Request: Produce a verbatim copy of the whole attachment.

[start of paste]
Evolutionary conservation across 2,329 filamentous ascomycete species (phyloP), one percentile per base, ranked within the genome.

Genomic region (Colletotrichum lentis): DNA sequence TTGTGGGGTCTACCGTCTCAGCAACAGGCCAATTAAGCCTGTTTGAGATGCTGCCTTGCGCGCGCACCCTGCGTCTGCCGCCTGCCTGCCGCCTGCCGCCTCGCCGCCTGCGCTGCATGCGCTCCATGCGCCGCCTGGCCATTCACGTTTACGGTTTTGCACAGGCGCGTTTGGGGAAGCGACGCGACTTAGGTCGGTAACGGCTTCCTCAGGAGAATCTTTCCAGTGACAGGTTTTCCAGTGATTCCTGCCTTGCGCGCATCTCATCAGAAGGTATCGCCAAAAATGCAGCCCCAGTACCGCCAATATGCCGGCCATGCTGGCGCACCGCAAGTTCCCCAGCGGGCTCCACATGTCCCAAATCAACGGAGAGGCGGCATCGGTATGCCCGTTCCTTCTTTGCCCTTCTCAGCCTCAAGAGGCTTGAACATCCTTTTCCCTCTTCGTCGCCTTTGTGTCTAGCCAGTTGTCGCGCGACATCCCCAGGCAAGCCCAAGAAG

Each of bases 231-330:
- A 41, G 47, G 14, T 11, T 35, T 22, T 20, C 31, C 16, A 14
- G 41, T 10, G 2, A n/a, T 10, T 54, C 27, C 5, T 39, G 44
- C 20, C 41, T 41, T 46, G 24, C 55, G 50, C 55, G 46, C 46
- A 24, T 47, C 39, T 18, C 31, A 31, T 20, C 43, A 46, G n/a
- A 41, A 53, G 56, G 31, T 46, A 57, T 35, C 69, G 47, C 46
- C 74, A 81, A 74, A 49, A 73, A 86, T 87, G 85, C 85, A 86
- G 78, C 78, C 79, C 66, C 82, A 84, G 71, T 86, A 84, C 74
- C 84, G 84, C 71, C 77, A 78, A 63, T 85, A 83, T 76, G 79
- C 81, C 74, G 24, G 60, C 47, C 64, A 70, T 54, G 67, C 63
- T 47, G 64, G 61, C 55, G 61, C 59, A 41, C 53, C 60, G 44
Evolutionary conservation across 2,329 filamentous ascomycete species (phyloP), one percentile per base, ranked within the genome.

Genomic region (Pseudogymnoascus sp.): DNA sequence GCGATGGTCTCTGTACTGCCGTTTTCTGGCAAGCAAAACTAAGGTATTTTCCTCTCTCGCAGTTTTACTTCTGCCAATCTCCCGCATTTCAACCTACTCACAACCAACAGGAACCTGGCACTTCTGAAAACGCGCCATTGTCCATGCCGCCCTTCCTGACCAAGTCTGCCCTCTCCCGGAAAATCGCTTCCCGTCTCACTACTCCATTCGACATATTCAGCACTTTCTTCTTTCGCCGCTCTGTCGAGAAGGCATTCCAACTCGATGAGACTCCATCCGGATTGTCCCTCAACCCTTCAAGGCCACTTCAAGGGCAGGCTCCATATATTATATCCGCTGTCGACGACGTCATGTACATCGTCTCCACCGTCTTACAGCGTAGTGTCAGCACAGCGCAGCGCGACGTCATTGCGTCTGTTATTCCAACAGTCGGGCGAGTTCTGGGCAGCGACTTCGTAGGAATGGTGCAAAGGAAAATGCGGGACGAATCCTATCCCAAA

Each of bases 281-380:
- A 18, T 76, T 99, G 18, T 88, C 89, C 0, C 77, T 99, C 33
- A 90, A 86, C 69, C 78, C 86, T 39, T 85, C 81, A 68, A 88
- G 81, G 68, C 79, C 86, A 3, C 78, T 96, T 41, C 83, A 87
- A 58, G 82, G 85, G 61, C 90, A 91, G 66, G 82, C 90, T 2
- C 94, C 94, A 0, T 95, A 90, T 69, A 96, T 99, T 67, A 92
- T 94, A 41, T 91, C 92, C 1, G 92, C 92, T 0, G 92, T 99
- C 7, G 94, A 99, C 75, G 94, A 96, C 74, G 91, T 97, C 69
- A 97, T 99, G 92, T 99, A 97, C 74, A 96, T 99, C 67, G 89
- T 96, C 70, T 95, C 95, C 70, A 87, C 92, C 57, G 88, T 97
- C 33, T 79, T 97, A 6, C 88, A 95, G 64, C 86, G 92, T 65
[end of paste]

Evolutionary conservation across 2,329 filamentous ascomycete species (phyloP), one percentile per base, ranked within the genome.

Genomic region (Colletotrichum lentis): DNA sequence TTGTGGGGTCTACCGTCTCAGCAACAGGCCAATTAAGCCTGTTTGAGATGCTGCCTTGCGCGCGCACCCTGCGTCTGCCGCCTGCCTGCCGCCTGCCGCCTCGCCGCCTGCGCTGCATGCGCTCCATGCGCCGCCTGGCCATTCACGTTTACGGTTTTGCACAGGCGCGTTTGGGGAAGCGACGCGACTTAGGTCGGTAACGGCTTCCTCAGGAGAATCTTTCCAGTGACAGGTTTTCCAGTGATTCCTGCCTTGCGCGCATCTCATCAGAAGGTATCGCCAAAAATGCAGCCCCAGTACCGCCAATATGCCGGCCATGCTGGCGCACCGCAAGTTCCCCAGCGGGCTCCACATGTCCCAAATCAACGGAGAGGCGGCATCGGTATGCCCGTTCCTTCTTTGCCCTTCTCAGCCTCAAGAGGCTTGAACATCCTTTTCCCTCTTCGTCGCCTTTGTGTCTAGCCAGTTGTCGCGCGACATCCCCAGGCAAGCCCAAGAAG

Each of bases 231-330:
- A 41, G 47, G 14, T 11, T 35, T 22, T 20, C 31, C 16, A 14
- G 41, T 10, G 2, A n/a, T 10, T 54, C 27, C 5, T 39, G 44
- C 20, C 41, T 41, T 46, G 24, C 55, G 50, C 55, G 46, C 46
- A 24, T 47, C 39, T 18, C 31, A 31, T 20, C 43, A 46, G n/a
- A 41, A 53, G 56, G 31, T 46, A 57, T 35, C 69, G 47, C 46
- C 74, A 81, A 74, A 49, A 73, A 86, T 87, G 85, C 85, A 86
- G 78, C 78, C 79, C 66, C 82, A 84, G 71, T 86, A 84, C 74
- C 84, G 84, C 71, C 77, A 78, A 63, T 85, A 83, T 76, G 79
- C 81, C 74, G 24, G 60, C 47, C 64, A 70, T 54, G 67, C 63
- T 47, G 64, G 61, C 55, G 61, C 59, A 41, C 53, C 60, G 44
Evolutionary conservation across 2,329 filamentous ascomycete species (phyloP), one percentile per base, ranked within the genome.

Genomic region (Pseudogymnoascus sp.): DNA sequence GCGATGGTCTCTGTACTGCCGTTTTCTGGCAAGCAAAACTAAGGTATTTTCCTCTCTCGCAGTTTTACTTCTGCCAATCTCCCGCATTTCAACCTACTCACAACCAACAGGAACCTGGCACTTCTGAAAACGCGCCATTGTCCATGCCGCCCTTCCTGACCAAGTCTGCCCTCTCCCGGAAAATCGCTTCCCGTCTCACTACTCCATTCGACATATTCAGCACTTTCTTCTTTCGCCGCTCTGTCGAGAAGGCATTCCAACTCGATGAGACTCCATCCGGATTGTCCCTCAACCCTTCAAGGCCACTTCAAGGGCAGGCTCCATATATTATATCCGCTGTCGACGACGTCATGTACATCGTCTCCACCGTCTTACAGCGTAGTGTCAGCACAGCGCAGCGCGACGTCATTGCGTCTGTTATTCCAACAGTCGGGCGAGTTCTGGGCAGCGACTTCGTAGGAATGGTGCAAAGGAAAATGCGGGACGAATCCTATCCCAAA

Each of bases 281-380:
- A 18, T 76, T 99, G 18, T 88, C 89, C 0, C 77, T 99, C 33
- A 90, A 86, C 69, C 78, C 86, T 39, T 85, C 81, A 68, A 88
- G 81, G 68, C 79, C 86, A 3, C 78, T 96, T 41, C 83, A 87
- A 58, G 82, G 85, G 61, C 90, A 91, G 66, G 82, C 90, T 2
- C 94, C 94, A 0, T 95, A 90, T 69, A 96, T 99, T 67, A 92
- T 94, A 41, T 91, C 92, C 1, G 92, C 92, T 0, G 92, T 99
- C 7, G 94, A 99, C 75, G 94, A 96, C 74, G 91, T 97, C 69
- A 97, T 99, G 92, T 99, A 97, C 74, A 96, T 99, C 67, G 89
- T 96, C 70, T 95, C 95, C 70, A 87, C 92, C 57, G 88, T 97
- C 33, T 79, T 97, A 6, C 88, A 95, G 64, C 86, G 92, T 65